Study finds established immigrant families to be wealthier than the Canada-born

Established Canadian immigrants were found to be wealthier than their Canada-born counterparts in 2016 in a study released by Statistics Canada. According to the report, the longer an immigrant family has been in Canada, the wealthier they are.

The study observed that the immigrant families who had been in Canada for more than 20 years and had their major earners in the age group of 45 go 64, had a worth $1.06 million on an average in 2016. Compared to this, the average worth of their Canadian-born counterparts was almost $980,000.

The immigrant families who had had been in Canada between 10 and 19 years and major earners aged between 35 to 54 had worth approaching $575,695 in 2016. Compared to this, the worth of Canadian-born families was $658,607. However, this gap seems to be closing as the average wealth of 10-19 years immigrants has increased by 134 per cent since 1999. But at the same time, the wealth of Canadian-born families witnessed a rise of only 87 per cent.

The average wealth of families who had been in Canada for less than 10 years with major earners in the age group of 25-44 was $271,935 in 2016. Compared to this, the wealth of their Canadian-born equivalents was $347,577. But in the case of these newly arrived immigrants, average family wealth has grown by 146 per cent since 1999, compared to the 70 per cent growth rate of Canadian-born families.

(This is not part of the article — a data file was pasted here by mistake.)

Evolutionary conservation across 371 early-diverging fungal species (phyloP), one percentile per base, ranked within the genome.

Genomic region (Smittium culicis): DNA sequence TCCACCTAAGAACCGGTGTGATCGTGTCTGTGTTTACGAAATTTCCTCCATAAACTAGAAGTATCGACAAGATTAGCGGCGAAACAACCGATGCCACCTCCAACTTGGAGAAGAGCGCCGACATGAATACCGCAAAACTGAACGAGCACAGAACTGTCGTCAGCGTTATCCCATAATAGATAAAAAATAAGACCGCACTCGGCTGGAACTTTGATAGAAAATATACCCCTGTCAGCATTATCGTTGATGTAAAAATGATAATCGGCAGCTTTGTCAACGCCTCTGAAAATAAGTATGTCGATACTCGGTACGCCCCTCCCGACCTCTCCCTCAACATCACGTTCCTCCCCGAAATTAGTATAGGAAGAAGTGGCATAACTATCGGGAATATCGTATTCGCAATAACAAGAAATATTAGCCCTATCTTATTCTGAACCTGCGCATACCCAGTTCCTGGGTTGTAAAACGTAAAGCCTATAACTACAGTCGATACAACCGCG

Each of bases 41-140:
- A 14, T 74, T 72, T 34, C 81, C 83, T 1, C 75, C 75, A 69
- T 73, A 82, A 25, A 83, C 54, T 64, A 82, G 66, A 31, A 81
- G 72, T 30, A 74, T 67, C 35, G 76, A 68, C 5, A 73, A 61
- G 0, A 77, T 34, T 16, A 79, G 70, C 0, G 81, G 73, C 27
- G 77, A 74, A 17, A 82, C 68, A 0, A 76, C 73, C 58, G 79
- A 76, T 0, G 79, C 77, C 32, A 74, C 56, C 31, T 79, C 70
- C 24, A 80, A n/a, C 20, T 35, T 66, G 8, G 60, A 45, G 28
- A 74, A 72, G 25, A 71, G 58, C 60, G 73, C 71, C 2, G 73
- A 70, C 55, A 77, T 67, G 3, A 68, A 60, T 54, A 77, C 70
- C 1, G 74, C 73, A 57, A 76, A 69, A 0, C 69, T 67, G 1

Statistics Canada released the study titled ‘The Wealth of Immigrant Families in Canada' in April 16, 2019. The study is based on the data collected in Surveys of Financial Security conducted in 1999, 2005, 2012 and 2016. “While many studies have documented the financial characteristics of immigrants in Canada in terms of low income and labour market outcomes, the wealth of immigrant families has received relatively little attention. The study finds that the wealth of both immigrant families and Canadian-born families grew substantially from 1999 to 2016,” says the study report.

Another interesting observation of the study is that the average family wealth of new immigrants is growing faster compared to established immigrants. While the average wealth for families in Canada who had been in Canada for less than 10 years with the major earner aged 25 to 44 increased by 146 per cent between 1999 and 2016, the wealth of those families who had been in Canada for more than 20 years increased by only 70 per cent. While earning was significantly more in the case of established immigrant families, the growth rate of their wealth was less than half of the percentage for new immigrants.

A significant contributor to the growth of wealth in immigrant families between 1999 and 2016 was housing equity. In the case of established immigrant families, this factor accounted for 69 per cent of the wealth increase during the said period. Another significant contributing factor was the pension value, with registered pension plan assets accounting for 17 per cent of wealth increases.

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